There's still a little time to help fund the record project. Detroit Youth Volume's Kickstarter campaign is open for donations until Dec. 31.
The Hardie Method
When Clara Hardie attended the University of Michigan, "I was a young activist who felt I had to save the world every single day so I didn't have time to play the violin and felt it was selfish if I did," she said.
"I spent my time kicking Coca Cola off campus" for its anti-union practices in Columbia and India.
In 2010 while Hardie was the program assistant at the Capuchin Soup Kitchen's Rosa Parks Children and Youth Program, she began taking teacher training at the Suzuki Royal Oak Institute of Music. But she wondered how the Suzuki method she'd grown up on and believed in could ever be accessible to the low income kids she worked with. Their parents wouldn't be able to afford to rent their children a violin to learn on.
It seemed to her the trainer was always coming up with more things for the parents to buy to support their child's learning. "And I just kept raising my hand and saying what happens if they can't buy it? Can I still be a Suzuki teacher if this is the community I want to work with?" Hardie said. "And I think I really made him think."
That trainer Mark Mutter helped her get her program started and Suzuki Royal Oak funded it for the first four years.
Now Hardie says Detroit Youth Volume is her activisim.
"I didn't major in violin," Hardie said. "Maybe it's not a secret, but I don't care about violin as much as I care about kids.
"I see the Suzuki method as my activism now. I just see it from a social justice point of view," she said.
"It doesn't even matter that it's the violin," Hardie said. "It's just an activity where you're bonding with an adult that cares about you and thinks you're important and who also respects your parent."
Hopes for expansion
Hardie is grateful for the three basement classrooms that St. Charles Boromeo Church has opened to them this year. "In the past few years we've taught out of an elevator vestibule and a hallway bcause we had one classroom for multiple classes." There are four teachers, including Hardie.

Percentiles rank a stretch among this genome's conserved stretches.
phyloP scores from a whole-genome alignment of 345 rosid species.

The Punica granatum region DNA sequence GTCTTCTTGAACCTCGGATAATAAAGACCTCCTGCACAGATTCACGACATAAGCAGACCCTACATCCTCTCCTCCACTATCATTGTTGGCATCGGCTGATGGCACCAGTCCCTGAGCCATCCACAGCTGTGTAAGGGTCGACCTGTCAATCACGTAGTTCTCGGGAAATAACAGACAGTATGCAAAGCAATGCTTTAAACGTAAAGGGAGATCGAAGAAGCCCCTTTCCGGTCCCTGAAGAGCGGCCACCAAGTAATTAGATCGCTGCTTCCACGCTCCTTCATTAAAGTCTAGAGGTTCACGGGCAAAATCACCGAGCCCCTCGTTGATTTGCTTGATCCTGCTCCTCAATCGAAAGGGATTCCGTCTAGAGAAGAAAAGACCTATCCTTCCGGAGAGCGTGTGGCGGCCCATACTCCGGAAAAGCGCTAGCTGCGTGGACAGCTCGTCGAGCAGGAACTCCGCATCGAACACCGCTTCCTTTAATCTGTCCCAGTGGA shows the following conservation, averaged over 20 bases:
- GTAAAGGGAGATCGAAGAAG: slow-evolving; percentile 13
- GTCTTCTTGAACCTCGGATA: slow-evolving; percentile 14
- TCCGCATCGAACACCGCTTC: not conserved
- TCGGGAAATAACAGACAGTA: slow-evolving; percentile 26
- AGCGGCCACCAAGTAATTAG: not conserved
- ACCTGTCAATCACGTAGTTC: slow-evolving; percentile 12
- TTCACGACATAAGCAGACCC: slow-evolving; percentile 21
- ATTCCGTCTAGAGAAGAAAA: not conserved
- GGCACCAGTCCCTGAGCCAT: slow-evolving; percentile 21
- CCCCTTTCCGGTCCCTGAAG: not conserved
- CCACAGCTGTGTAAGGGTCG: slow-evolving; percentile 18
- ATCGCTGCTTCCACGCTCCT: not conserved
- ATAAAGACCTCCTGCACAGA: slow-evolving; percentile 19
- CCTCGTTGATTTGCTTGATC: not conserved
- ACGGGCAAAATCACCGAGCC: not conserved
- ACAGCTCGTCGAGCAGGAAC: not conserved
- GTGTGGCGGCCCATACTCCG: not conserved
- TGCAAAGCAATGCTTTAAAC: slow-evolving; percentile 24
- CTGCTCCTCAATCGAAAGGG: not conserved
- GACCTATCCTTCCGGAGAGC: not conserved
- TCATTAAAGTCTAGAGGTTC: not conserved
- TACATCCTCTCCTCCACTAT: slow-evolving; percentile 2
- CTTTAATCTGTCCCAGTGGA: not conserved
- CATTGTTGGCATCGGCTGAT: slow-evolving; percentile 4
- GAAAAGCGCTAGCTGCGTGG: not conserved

There's a real need to expand the program. Hardie gets requests from parents to enroll their children but she has to turn them away because she doesn't have funding to hire more teachers. Currently the waiting list to join Detroit Youth Volume is 20 deep.
"If we had 17 teachers – and maybe they are teaching cello and viola as well as violin – we could teach 150 students and be making an impact on even more kids’ lives," she said.
Donations get them classroom space, instruments and the tee shirts kids wear for performances. Grants help with instrument maintenance and gas cards for parents to get their kids to classes. The Detroit Food Justice Task Force helps them pay for healthy after-school snacks. But there is no grant aimed at general operating expenses like paying teachers, and this is where Hardie really needs help.
To lend a hand, go to detroityouthvolume.org for information on donating by check or an automatic digital monthly payment of support. Hardie says a monthly donation of $5 or $10 a month would "really make a difference for us."